Wednesday, July 25, 2012

Thoughts from "The Double-Reach of Self-Righteousness" by Tullian Tchividjian

Read the full blog HERE.

Tullian points out,

"the thing that gets in the way of our love for God and a deep appreciation of his grace is not so much our unrighteous badness but our self-righteous goodness."

He goes on to say,

"’s always the immoral person that gets the Gospel before the moral person. It’s the prostitute who understands grace; it’s the Pharisee who doesn’t. It’s the unrighteous younger brother who gets it before the self-righteous older brother.

There is, however, another side to self-righteousness that younger-brother types need to be careful of. There’s an equally dangerous form of self-righteousness that plagues the unconventional, the liberal, and the non-religious types. We “authentic”, anti-legalists can become just as guilty of legalism in the opposite direction. What do I mean?

It’s simple: we become self-righteous against those who are self-righteous. Many younger evangelicals today are reacting to their parents’ conservative, buttoned-down, rule-keeping flavor of “older brother religion” with a type of liberal, untucked, rule-breaking flavor of “younger brother irreligion” which screams, “That’s right, I know I don’t have it all together and you think you do; I know I’m not good and you think you are. That makes me better than you.”

See the irony?

In other words, they’re proud that they’re not self-righteous! Hmmm…"

He concludes,

"So the question is not whether you are self-righteous, but rather, in which direction does your self-righteousness lean? ...Thankfully, while our self-righteousness reaches far, God’s grace reaches farther. And the good news is, that it reaches in both directions!"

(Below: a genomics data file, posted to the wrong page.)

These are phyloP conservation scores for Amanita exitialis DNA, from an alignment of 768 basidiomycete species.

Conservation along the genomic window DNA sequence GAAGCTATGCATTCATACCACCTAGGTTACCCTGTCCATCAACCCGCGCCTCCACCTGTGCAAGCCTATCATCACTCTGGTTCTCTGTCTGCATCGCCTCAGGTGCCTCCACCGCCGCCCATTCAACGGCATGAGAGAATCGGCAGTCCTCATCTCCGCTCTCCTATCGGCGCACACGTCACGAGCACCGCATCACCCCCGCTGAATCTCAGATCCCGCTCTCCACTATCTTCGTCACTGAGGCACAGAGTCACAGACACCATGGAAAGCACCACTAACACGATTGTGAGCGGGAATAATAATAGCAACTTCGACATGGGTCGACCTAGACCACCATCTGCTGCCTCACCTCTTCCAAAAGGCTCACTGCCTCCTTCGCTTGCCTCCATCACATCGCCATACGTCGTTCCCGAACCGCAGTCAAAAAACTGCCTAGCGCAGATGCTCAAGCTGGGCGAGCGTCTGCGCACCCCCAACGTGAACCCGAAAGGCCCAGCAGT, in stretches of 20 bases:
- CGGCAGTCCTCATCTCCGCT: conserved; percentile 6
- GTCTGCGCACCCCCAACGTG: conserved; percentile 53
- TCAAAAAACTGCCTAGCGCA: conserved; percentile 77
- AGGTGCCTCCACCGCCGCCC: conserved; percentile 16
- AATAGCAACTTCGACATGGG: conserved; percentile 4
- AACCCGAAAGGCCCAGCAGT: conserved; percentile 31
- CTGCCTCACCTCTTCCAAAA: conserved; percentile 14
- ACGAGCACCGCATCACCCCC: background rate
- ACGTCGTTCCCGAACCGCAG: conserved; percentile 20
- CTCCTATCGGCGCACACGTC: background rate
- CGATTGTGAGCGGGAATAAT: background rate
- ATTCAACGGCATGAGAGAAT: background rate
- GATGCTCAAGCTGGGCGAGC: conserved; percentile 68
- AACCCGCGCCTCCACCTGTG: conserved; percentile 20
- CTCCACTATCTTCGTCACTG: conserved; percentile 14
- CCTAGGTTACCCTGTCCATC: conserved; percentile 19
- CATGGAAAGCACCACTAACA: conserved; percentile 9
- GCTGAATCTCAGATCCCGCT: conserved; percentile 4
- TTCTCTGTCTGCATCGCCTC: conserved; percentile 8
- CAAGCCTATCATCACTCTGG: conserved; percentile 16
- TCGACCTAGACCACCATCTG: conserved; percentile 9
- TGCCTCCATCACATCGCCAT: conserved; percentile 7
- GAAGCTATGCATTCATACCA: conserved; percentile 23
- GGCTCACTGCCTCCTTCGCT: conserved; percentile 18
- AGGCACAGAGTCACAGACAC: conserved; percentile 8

I, again, have reprinted a good portion of this blog post for you, but eagerly encourage you to hit the link above and read it in its entirity to capture the full weight of the appeal being made  Hopefully this taste has whetted your appetite for the full meal.. Tullian has a profound gift for preaching the Gospel's power to release us, free us, forgive us, and empower us to honor God with our lives..

The love of God in the Gospel inspires reciprocal love which ends in devotion and displays of grand romantical gesture.  Attempting to love Him only by the Law often provokes jealousy, pride, and boastful works on which confidence is claimed apart from Christ -- whether in pridefully declaring that "no one's perfect" as a backhanded confidence in one's sinfulness or by pridefully declaring that "no one else is perfect" as a ignorant confidence in one's sinlessness.

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